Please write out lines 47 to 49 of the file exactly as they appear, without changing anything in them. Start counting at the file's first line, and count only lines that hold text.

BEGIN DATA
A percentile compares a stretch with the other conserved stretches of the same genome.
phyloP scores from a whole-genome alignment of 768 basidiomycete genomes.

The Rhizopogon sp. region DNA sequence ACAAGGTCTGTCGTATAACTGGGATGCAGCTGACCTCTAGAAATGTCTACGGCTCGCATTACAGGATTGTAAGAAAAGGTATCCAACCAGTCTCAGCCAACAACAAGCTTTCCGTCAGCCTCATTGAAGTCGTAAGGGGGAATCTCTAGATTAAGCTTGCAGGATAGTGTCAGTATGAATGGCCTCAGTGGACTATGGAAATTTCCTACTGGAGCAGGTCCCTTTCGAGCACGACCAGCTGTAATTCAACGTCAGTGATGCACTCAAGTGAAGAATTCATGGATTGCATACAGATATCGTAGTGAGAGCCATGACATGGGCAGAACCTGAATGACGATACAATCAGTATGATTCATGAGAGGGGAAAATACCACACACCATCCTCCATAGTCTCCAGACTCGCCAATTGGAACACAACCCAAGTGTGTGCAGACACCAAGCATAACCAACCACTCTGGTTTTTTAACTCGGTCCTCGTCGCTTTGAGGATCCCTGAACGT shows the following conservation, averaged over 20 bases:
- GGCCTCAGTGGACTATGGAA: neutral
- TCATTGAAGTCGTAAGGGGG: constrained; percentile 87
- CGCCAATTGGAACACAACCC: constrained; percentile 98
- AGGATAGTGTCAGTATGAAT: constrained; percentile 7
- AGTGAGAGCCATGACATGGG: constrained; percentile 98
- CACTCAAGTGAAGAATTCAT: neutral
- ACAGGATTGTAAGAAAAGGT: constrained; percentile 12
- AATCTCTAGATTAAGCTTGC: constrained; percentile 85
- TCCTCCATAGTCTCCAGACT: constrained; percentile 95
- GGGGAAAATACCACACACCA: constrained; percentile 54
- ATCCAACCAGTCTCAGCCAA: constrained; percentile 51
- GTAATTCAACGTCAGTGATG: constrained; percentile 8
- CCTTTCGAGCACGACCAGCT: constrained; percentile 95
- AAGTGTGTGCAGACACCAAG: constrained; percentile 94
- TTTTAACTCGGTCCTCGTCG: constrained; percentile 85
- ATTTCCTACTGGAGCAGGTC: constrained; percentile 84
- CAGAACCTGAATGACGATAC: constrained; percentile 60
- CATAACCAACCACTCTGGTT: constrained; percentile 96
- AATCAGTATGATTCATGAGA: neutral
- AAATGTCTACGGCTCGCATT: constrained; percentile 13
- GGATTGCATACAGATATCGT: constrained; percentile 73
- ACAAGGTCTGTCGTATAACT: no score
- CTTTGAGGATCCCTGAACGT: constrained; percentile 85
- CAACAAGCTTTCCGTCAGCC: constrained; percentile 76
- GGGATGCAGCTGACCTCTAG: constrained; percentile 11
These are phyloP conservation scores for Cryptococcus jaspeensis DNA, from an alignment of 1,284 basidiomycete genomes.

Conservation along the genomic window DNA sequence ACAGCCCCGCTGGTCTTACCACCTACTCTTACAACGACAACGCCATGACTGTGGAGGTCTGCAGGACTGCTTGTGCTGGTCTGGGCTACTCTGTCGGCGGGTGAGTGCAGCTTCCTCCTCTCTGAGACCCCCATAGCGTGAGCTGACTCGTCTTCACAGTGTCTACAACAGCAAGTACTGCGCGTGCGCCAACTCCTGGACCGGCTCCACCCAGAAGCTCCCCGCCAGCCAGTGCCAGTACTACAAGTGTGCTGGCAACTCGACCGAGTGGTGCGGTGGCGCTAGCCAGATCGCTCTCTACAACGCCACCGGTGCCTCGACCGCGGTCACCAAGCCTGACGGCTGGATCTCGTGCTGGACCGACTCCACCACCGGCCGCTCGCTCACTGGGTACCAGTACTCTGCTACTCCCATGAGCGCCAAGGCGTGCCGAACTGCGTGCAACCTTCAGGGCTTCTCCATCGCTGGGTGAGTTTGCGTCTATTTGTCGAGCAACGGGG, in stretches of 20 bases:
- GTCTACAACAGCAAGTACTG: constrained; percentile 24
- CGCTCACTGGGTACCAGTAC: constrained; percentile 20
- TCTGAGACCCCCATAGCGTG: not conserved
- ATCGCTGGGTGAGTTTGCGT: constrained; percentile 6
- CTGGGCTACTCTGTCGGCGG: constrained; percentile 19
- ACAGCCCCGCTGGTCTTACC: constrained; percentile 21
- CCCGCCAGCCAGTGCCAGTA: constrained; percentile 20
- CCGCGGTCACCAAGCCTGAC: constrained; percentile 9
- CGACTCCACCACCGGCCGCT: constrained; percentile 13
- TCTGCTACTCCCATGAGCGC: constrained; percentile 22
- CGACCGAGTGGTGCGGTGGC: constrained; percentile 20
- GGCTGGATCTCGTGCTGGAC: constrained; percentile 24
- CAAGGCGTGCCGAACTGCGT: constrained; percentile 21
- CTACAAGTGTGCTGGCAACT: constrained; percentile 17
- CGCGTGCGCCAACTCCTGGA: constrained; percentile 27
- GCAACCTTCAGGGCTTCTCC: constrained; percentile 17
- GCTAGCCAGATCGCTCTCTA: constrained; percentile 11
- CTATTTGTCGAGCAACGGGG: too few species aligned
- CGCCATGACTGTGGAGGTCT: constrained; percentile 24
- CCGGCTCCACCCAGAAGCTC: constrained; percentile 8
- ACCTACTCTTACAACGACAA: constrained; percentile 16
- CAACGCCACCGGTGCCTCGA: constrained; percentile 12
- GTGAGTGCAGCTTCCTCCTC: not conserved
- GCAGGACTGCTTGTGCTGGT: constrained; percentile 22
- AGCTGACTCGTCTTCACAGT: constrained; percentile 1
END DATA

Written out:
- GCTAGCCAGATCGCTCTCTA: constrained; percentile 11
- CTATTTGTCGAGCAACGGGG: too few species aligned
- CGCCATGACTGTGGAGGTCT: constrained; percentile 24